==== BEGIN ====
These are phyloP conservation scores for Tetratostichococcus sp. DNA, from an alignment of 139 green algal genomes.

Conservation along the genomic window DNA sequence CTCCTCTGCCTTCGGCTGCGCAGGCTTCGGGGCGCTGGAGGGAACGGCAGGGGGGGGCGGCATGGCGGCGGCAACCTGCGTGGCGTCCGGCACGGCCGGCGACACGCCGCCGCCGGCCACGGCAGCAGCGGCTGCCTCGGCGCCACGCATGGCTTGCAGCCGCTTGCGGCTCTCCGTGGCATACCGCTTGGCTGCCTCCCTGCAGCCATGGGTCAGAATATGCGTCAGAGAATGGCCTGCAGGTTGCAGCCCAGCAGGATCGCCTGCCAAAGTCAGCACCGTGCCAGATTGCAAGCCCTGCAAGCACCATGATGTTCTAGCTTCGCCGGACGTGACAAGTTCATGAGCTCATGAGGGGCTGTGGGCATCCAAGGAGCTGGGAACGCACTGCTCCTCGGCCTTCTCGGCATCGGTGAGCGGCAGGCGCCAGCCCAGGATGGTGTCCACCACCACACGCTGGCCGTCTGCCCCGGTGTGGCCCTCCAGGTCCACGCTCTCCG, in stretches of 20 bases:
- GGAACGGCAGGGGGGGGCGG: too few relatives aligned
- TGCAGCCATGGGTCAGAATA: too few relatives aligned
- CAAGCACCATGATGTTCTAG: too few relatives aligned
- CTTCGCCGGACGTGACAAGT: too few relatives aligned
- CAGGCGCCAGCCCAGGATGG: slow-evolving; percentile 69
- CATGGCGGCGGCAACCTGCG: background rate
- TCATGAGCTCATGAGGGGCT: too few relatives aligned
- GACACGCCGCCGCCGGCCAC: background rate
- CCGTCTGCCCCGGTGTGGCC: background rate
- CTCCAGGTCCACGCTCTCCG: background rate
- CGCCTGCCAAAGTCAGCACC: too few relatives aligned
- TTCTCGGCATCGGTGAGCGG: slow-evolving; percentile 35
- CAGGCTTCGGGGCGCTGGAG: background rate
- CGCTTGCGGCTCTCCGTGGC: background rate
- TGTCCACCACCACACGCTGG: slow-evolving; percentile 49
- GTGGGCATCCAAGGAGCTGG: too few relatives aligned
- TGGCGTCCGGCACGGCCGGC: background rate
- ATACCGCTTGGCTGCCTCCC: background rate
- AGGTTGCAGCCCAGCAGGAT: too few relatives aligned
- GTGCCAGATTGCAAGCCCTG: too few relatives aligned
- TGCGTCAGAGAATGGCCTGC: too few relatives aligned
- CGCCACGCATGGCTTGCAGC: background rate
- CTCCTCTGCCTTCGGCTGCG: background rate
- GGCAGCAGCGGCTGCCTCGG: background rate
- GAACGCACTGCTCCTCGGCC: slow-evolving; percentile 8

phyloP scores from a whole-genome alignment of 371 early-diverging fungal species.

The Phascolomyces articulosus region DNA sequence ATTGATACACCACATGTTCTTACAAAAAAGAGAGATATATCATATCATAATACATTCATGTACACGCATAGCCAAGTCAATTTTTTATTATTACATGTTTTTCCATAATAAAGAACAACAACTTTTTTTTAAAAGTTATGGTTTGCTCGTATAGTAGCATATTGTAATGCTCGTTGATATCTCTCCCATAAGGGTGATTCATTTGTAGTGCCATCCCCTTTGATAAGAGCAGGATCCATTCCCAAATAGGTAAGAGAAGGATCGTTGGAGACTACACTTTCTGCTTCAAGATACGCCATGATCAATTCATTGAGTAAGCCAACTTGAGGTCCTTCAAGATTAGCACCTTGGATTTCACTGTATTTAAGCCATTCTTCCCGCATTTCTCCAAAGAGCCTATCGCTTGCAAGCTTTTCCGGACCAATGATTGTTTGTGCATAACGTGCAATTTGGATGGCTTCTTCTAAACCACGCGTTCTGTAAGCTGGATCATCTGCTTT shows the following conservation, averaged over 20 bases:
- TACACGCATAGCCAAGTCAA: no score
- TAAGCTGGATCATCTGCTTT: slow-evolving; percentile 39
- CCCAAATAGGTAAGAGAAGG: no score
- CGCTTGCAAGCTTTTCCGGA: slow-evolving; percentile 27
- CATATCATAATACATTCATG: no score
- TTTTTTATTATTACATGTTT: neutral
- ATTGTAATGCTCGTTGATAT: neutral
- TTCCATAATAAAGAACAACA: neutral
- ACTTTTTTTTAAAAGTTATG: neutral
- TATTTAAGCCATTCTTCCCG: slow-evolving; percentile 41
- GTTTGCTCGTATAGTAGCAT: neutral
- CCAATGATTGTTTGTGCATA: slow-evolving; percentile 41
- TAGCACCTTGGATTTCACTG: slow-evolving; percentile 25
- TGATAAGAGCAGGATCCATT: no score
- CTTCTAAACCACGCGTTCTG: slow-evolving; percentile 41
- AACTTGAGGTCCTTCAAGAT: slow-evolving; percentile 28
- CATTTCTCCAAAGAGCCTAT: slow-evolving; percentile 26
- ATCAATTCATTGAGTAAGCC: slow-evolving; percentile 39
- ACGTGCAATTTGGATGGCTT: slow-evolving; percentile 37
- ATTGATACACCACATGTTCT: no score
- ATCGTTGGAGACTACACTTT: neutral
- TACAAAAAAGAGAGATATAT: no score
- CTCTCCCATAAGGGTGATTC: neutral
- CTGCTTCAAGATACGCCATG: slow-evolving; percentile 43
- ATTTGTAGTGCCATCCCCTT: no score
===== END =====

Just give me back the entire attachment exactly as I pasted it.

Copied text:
These are phyloP conservation scores for Tetratostichococcus sp. DNA, from an alignment of 139 green algal genomes.

Conservation along the genomic window DNA sequence CTCCTCTGCCTTCGGCTGCGCAGGCTTCGGGGCGCTGGAGGGAACGGCAGGGGGGGGCGGCATGGCGGCGGCAACCTGCGTGGCGTCCGGCACGGCCGGCGACACGCCGCCGCCGGCCACGGCAGCAGCGGCTGCCTCGGCGCCACGCATGGCTTGCAGCCGCTTGCGGCTCTCCGTGGCATACCGCTTGGCTGCCTCCCTGCAGCCATGGGTCAGAATATGCGTCAGAGAATGGCCTGCAGGTTGCAGCCCAGCAGGATCGCCTGCCAAAGTCAGCACCGTGCCAGATTGCAAGCCCTGCAAGCACCATGATGTTCTAGCTTCGCCGGACGTGACAAGTTCATGAGCTCATGAGGGGCTGTGGGCATCCAAGGAGCTGGGAACGCACTGCTCCTCGGCCTTCTCGGCATCGGTGAGCGGCAGGCGCCAGCCCAGGATGGTGTCCACCACCACACGCTGGCCGTCTGCCCCGGTGTGGCCCTCCAGGTCCACGCTCTCCG, in stretches of 20 bases:
- GGAACGGCAGGGGGGGGCGG: too few relatives aligned
- TGCAGCCATGGGTCAGAATA: too few relatives aligned
- CAAGCACCATGATGTTCTAG: too few relatives aligned
- CTTCGCCGGACGTGACAAGT: too few relatives aligned
- CAGGCGCCAGCCCAGGATGG: slow-evolving; percentile 69
- CATGGCGGCGGCAACCTGCG: background rate
- TCATGAGCTCATGAGGGGCT: too few relatives aligned
- GACACGCCGCCGCCGGCCAC: background rate
- CCGTCTGCCCCGGTGTGGCC: background rate
- CTCCAGGTCCACGCTCTCCG: background rate
- CGCCTGCCAAAGTCAGCACC: too few relatives aligned
- TTCTCGGCATCGGTGAGCGG: slow-evolving; percentile 35
- CAGGCTTCGGGGCGCTGGAG: background rate
- CGCTTGCGGCTCTCCGTGGC: background rate
- TGTCCACCACCACACGCTGG: slow-evolving; percentile 49
- GTGGGCATCCAAGGAGCTGG: too few relatives aligned
- TGGCGTCCGGCACGGCCGGC: background rate
- ATACCGCTTGGCTGCCTCCC: background rate
- AGGTTGCAGCCCAGCAGGAT: too few relatives aligned
- GTGCCAGATTGCAAGCCCTG: too few relatives aligned
- TGCGTCAGAGAATGGCCTGC: too few relatives aligned
- CGCCACGCATGGCTTGCAGC: background rate
- CTCCTCTGCCTTCGGCTGCG: background rate
- GGCAGCAGCGGCTGCCTCGG: background rate
- GAACGCACTGCTCCTCGGCC: slow-evolving; percentile 8

phyloP scores from a whole-genome alignment of 371 early-diverging fungal species.

The Phascolomyces articulosus region DNA sequence ATTGATACACCACATGTTCTTACAAAAAAGAGAGATATATCATATCATAATACATTCATGTACACGCATAGCCAAGTCAATTTTTTATTATTACATGTTTTTCCATAATAAAGAACAACAACTTTTTTTTAAAAGTTATGGTTTGCTCGTATAGTAGCATATTGTAATGCTCGTTGATATCTCTCCCATAAGGGTGATTCATTTGTAGTGCCATCCCCTTTGATAAGAGCAGGATCCATTCCCAAATAGGTAAGAGAAGGATCGTTGGAGACTACACTTTCTGCTTCAAGATACGCCATGATCAATTCATTGAGTAAGCCAACTTGAGGTCCTTCAAGATTAGCACCTTGGATTTCACTGTATTTAAGCCATTCTTCCCGCATTTCTCCAAAGAGCCTATCGCTTGCAAGCTTTTCCGGACCAATGATTGTTTGTGCATAACGTGCAATTTGGATGGCTTCTTCTAAACCACGCGTTCTGTAAGCTGGATCATCTGCTTT shows the following conservation, averaged over 20 bases:
- TACACGCATAGCCAAGTCAA: no score
- TAAGCTGGATCATCTGCTTT: slow-evolving; percentile 39
- CCCAAATAGGTAAGAGAAGG: no score
- CGCTTGCAAGCTTTTCCGGA: slow-evolving; percentile 27
- CATATCATAATACATTCATG: no score
- TTTTTTATTATTACATGTTT: neutral
- ATTGTAATGCTCGTTGATAT: neutral
- TTCCATAATAAAGAACAACA: neutral
- ACTTTTTTTTAAAAGTTATG: neutral
- TATTTAAGCCATTCTTCCCG: slow-evolving; percentile 41
- GTTTGCTCGTATAGTAGCAT: neutral
- CCAATGATTGTTTGTGCATA: slow-evolving; percentile 41
- TAGCACCTTGGATTTCACTG: slow-evolving; percentile 25
- TGATAAGAGCAGGATCCATT: no score
- CTTCTAAACCACGCGTTCTG: slow-evolving; percentile 41
- AACTTGAGGTCCTTCAAGAT: slow-evolving; percentile 28
- CATTTCTCCAAAGAGCCTAT: slow-evolving; percentile 26
- ATCAATTCATTGAGTAAGCC: slow-evolving; percentile 39
- ACGTGCAATTTGGATGGCTT: slow-evolving; percentile 37
- ATTGATACACCACATGTTCT: no score
- ATCGTTGGAGACTACACTTT: neutral
- TACAAAAAAGAGAGATATAT: no score
- CTCTCCCATAAGGGTGATTC: neutral
- CTGCTTCAAGATACGCCATG: slow-evolving; percentile 43
- ATTTGTAGTGCCATCCCCTT: no score